Florida Supreme Court considers education funding challenge

Plaintiffs have asked the justices to send the case back to the trial court for rehearing.
The Florida Supreme Court hears oral arguments Nov. 8, 2018, on a lawsuit contending the state does not provide adequate funding for a high quality uniform system of public education. [WFSU/The Florida Supreme Court]
The Florida Supreme Court hears oral arguments Nov. 8, 2018, on a lawsuit contending the state does not provide adequate funding for a high quality uniform system of public education. [WFSU/The Florida Supreme Court]
Published Nov. 8, 2018|Updated Nov. 8, 2018

Florida's Supreme Court justices gave just a few hints Thursday of how they're thinking about a 9-year-old case that contends, essentially, that the Legislature has shortchanged some students in the state's public education system.

The case, Citizens for Strong Schools vs. Florida Board of Education, focuses on the Florida constitution's mandate that the state has a "paramount duty" to provide for a "uniform, efficient, safe, secure, and high quality system of free public schools."

Plaintiffs in the case argued that the Legislature has not done so. Two lower courts ruled that the constitutional terms of "uniform" and "high quality" are too subjective to rule upon.

Related coverage: Appeals court upholds ruling against Florida education funding challenge 

Jodi Siegel, the lawyer pursuing the claim, asked the Supreme Court to rule the constitutional language can be objectively judged and send the case back to the trial court for reconsideration.

"From this proceeding we want the Court to find that Article IX is justiciable and enforceable, and to remand it with instructions on the proper standard," Siegel said, stressing that would be to use the criterion of uniformity to weigh the evidence.

"From the trial court, we're seeking a declaration that the state of the education system … the state has not complied with its constitutional duty in order to provide for a uniform, efficient, high quality system of education," she added.

A requirement for a remedial plan would be the next step.

Related coverage: Parents ask Florida Supreme Court to send school funding suit back to trial court 

Rocco Testani, representing the state, argued the case should go no further as there's no basis to overturn the original judgment.

"Plaintiffs do not challenge the trial court's factual findings as to their central theory of liability," Testani told the justices. "That is, a lack of state funding for education has caused allegedly low student performance across the state."

He noted that the trial court concluded after listening to testimony and looking at evidence that "the level of resources available in school districts in Florida was not related to performance differences on standardized tests, graduation rates or any other outcome."

Testani suggested the constitutional language is not measurable, and contended the Legislature has done its job of identifying where it wants to improve education and then fully funded those efforts.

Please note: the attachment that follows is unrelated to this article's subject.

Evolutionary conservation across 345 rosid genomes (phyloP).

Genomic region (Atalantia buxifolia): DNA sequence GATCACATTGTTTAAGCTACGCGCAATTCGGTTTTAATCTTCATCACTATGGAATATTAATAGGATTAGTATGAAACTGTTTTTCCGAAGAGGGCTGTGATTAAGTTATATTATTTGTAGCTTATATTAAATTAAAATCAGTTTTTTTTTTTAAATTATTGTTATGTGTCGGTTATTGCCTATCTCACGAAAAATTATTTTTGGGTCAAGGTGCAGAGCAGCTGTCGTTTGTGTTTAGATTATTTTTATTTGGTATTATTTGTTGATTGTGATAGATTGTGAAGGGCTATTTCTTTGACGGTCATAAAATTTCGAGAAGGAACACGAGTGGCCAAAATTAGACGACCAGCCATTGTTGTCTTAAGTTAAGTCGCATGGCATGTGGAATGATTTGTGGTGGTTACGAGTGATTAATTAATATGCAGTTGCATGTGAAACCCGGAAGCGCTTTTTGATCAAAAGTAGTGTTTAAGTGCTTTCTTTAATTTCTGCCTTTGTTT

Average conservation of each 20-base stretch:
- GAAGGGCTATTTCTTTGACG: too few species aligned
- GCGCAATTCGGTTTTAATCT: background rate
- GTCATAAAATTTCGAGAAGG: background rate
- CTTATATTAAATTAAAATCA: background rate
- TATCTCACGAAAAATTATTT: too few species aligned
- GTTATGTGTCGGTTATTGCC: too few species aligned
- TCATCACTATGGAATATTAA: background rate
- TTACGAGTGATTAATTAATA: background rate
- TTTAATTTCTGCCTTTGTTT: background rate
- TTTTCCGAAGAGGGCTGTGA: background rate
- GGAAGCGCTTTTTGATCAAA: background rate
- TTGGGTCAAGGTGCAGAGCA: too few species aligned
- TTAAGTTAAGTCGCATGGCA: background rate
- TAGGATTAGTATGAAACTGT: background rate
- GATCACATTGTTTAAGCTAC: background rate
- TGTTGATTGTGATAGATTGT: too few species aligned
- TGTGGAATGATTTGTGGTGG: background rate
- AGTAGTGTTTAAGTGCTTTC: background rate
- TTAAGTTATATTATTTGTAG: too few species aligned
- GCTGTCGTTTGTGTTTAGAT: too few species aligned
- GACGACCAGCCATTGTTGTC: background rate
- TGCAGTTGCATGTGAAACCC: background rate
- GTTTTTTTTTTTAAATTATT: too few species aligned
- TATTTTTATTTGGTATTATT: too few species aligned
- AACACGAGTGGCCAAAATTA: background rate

Ari Bargil, a lawyer representing McKay Scholarship and Florida tax credit scholarship families, further argued that those programs should not fall subject to the case. The plaintiffs have included them as part of their uniformity and funding arguments, but Bargil contended they are separate and distinct.

Through questioning, Justices Fred Lewis and Barbara Pariente signaled a willingness to indulge the plaintiffs' concerns.

Pariente pointedly referred to the state's 42 percent of students who do not read at or above grade level, according to state test results, and wondered how that could be considered a "high quality" system.

She also observed that "12 to 20 states have faced similar challenges, courts have been able to adjudicate these disputes in a responsible way. So we're not talking about something that has never been done before."

Lewis took the view that terms in the constitution carry weight.

"What is it about these principled terms and concepts that make these non-justiciable, yet we can talk about what due process is, what does it mean to have civil rights, and all those things that courts were designed to interpret constitutions to apply to carry out the will of the people?" he said. "And that's what we're talking about. The constitution here is the will of the people. It may be difficult. It may be sticky and mucky. But what makes the difference with this as opposed to those other principled concepts?"

Justices Alan Lawson and Charles Canady asked questions, meanwhile, that signaled a potential reluctance to step into the politics of legislation.

"I would think if a court would define language as broad and nonspecific as 'adequate,' 'efficient' and 'high quality,' to be justiciable, in order to have any separation of powers whatsoever you would have to have a very high deferential, a very deferential standard of review," Lawson said.

"Otherwise, we're just going in and saying, spend the money here, do this, this is the right program, based on evidence that is presented. And that just to me cannot be right, given that we're supposed to have three separate branches of government."

The others on the panel did not speak during the hearing. The court has not set a time frame to issue its finding.